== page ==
| NEW YORK, Sept 5
NEW YORK, Sept 5 Carbon futures prices in the
U.S. Northeast market have dropped nearly 20 percent since the
contracts debuted last month on expectations that power
companies will have little initial need to buy permits to emit
the greenhouse gas pollution.
"It just doesn't feel like there's excitement necessary to
spark a market at this point," one New York greenhouse
emissions broker said. "There's no major rush to jump in."
Prompt prices for Regional Greenhouse Gas Initiative carbon
futures on the Chicago Climate Futures Exchange settled at
about $4.48 a ton on Thursday, about 19 percent below prices
when they debuted on Aug. 19.
The RGGI, a group of 10 states in the U.S. Northeast, will
officially begin regulating the main greenhouse gas, carbon
dioxide, at power plants on Jan. 1.
Some of the states will offer permits to emit carbon to
power plants and investors in RGGI's first auction on Sept. 25,
when permits representing 12 million tons of emissions will go
Ahead of the auction, RGGI carbon futures contracts started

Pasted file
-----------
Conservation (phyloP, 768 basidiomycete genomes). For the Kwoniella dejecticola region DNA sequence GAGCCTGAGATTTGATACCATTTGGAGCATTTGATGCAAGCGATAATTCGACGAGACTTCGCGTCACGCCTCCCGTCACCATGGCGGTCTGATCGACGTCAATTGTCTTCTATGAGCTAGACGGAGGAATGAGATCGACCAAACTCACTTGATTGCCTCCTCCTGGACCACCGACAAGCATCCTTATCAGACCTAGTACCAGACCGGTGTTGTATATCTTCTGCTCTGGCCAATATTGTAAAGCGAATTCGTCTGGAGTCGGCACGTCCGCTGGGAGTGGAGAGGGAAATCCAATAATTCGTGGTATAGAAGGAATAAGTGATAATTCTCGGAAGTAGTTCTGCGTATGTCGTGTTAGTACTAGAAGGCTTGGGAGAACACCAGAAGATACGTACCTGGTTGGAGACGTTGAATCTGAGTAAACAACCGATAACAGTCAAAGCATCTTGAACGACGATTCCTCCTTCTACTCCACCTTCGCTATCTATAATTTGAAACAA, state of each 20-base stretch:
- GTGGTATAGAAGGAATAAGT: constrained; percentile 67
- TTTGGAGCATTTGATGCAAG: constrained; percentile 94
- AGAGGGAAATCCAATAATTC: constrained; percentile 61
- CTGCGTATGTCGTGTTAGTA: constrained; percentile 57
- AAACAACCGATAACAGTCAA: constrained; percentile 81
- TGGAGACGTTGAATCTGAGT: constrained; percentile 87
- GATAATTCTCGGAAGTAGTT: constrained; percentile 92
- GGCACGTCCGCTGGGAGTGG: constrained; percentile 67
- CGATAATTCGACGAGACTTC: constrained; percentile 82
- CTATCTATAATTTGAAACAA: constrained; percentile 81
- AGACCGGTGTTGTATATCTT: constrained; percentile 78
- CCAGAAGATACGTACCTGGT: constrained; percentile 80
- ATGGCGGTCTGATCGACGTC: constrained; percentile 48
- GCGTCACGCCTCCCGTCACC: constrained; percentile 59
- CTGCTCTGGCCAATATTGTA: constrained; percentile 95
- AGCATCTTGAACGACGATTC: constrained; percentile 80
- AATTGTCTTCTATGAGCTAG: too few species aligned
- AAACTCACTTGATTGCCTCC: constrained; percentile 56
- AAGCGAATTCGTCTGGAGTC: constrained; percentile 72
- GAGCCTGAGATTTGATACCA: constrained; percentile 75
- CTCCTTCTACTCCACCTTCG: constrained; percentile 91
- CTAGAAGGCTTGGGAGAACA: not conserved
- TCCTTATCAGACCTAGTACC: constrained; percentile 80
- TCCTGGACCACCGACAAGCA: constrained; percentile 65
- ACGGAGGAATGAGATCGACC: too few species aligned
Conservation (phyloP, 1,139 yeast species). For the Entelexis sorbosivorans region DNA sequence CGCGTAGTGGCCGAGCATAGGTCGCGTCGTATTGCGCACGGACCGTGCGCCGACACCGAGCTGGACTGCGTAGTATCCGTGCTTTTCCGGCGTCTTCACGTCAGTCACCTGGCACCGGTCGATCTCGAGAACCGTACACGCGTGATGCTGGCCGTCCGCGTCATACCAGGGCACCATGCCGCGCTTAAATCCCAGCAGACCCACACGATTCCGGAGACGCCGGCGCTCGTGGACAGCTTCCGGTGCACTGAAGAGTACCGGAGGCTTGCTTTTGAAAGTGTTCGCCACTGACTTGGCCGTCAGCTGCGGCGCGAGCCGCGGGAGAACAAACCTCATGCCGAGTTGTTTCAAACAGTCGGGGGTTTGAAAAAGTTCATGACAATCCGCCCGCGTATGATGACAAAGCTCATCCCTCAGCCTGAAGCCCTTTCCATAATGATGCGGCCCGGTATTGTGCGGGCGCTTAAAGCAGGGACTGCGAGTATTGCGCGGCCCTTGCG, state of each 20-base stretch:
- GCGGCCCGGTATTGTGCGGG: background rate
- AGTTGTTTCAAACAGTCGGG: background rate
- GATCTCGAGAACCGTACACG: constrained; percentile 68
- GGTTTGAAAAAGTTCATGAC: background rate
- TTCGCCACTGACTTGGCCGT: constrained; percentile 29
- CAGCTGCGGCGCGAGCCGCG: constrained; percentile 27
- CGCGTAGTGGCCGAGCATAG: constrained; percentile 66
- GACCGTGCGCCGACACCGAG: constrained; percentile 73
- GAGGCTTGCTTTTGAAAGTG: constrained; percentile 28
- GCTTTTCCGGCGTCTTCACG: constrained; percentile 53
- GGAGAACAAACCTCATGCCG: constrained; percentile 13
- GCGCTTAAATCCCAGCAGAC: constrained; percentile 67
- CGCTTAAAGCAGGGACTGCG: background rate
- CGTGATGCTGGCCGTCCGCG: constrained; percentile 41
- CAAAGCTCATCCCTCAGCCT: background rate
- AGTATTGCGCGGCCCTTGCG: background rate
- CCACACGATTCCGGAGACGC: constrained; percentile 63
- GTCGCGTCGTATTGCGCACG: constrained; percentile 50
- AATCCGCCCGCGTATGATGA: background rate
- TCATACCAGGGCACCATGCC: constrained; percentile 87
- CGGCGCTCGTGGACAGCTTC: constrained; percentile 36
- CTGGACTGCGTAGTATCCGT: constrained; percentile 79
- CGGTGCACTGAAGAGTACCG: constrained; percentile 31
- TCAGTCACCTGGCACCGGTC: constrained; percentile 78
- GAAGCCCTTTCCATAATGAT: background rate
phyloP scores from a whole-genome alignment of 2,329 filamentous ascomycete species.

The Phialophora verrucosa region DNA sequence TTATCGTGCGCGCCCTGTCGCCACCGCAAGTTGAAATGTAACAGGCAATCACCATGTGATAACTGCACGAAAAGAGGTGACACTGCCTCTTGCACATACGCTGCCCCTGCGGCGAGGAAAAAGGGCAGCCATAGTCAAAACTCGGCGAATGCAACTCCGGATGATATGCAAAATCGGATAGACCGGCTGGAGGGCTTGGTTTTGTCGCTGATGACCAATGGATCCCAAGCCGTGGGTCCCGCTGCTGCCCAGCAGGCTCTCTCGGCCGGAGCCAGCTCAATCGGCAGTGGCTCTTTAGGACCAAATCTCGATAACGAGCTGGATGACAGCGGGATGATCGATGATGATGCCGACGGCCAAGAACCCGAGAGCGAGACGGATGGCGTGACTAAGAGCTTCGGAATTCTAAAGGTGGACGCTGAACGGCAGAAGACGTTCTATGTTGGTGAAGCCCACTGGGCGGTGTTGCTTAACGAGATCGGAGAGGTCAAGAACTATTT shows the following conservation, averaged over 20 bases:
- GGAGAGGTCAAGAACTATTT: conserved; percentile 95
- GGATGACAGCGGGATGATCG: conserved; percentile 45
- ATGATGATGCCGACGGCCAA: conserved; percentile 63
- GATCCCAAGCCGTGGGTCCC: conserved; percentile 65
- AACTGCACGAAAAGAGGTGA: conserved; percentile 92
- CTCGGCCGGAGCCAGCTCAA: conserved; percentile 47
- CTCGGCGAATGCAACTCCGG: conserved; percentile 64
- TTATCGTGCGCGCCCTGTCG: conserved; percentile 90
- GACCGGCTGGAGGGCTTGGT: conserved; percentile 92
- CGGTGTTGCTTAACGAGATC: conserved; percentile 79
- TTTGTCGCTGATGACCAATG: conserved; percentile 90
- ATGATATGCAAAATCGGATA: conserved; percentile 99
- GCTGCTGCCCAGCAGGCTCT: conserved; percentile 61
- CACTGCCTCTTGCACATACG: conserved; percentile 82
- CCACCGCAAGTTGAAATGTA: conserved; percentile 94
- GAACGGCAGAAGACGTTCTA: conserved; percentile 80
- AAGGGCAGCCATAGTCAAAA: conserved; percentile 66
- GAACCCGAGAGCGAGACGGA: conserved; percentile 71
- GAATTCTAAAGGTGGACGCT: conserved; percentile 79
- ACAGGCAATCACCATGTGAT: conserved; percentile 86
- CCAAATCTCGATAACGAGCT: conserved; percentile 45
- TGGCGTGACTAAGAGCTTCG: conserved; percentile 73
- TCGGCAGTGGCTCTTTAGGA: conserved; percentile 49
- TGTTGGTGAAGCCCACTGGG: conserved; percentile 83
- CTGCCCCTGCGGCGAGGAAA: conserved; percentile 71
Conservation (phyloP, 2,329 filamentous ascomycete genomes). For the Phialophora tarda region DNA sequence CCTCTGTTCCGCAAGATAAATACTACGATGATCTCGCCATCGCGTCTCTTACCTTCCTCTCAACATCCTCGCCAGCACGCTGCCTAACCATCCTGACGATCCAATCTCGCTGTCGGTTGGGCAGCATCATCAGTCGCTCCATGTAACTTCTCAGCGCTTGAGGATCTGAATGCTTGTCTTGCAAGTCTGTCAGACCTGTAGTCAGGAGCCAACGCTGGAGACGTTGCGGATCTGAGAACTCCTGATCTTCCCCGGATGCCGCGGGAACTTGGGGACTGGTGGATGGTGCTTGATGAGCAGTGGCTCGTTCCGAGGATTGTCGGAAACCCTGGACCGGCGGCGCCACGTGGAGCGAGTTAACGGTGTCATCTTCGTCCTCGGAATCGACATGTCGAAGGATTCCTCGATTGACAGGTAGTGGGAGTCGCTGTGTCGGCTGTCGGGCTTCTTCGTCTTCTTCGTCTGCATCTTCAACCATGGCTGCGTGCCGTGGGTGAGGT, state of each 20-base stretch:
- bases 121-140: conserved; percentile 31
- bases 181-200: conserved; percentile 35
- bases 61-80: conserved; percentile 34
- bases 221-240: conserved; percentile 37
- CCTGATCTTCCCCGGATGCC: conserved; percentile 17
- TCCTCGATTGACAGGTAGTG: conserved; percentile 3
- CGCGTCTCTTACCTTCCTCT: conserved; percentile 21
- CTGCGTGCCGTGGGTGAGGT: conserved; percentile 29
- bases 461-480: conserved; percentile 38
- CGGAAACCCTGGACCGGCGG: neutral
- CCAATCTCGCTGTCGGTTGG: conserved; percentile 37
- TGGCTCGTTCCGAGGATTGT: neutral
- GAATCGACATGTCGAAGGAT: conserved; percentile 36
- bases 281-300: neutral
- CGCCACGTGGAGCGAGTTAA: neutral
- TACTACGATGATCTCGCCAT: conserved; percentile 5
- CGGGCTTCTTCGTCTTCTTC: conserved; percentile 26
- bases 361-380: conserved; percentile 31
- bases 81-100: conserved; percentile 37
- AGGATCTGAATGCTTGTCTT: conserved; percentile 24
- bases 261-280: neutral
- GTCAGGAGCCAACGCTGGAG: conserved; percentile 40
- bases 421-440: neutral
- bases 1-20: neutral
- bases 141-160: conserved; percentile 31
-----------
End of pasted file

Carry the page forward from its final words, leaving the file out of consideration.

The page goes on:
trading late last month on the CCFE, owned by Climate Exchange
PLC CLIE.L, and on the New York Mercantile Exchange NMW.N.
Carbon market players said power companies have three years
to comply with RGGI regulations, so many of them will wait out
the first auction at least to discover where the price lies.
"The utilities ... are interested in kind of sitting back
and seeing how the market evolves before they have to commit.
There's not much advantage for early actors in this market,"
said Donald Sunderland, vice president of Misys Open Source
Also cutting demand, emissions have recently fallen below
the cap RGGI agreed to. In fact, RGGI CO2 emissions in 2007
were about 9 percent below the cap the group set of 188 million
tons per year from 2009 to 2014, according to Environment
Northeast, a green group that helped form the market.
Emissions have fallen as it became economical for power
plants to burn natural gas rather than dirtier oil, cooler
summer weather and a softer economy. Still, the emissions could
rise again quickly, which could lead to increased demand for
New York, New Jersey, Delaware and New Hampshire, states
that represent 55 percent of the cap, failed to finalize
regulations in time and will not be offering their permits in
the September auction. The states may participate in the next
auction in December, or in other ones next year.
(Editing by Walter Bagley)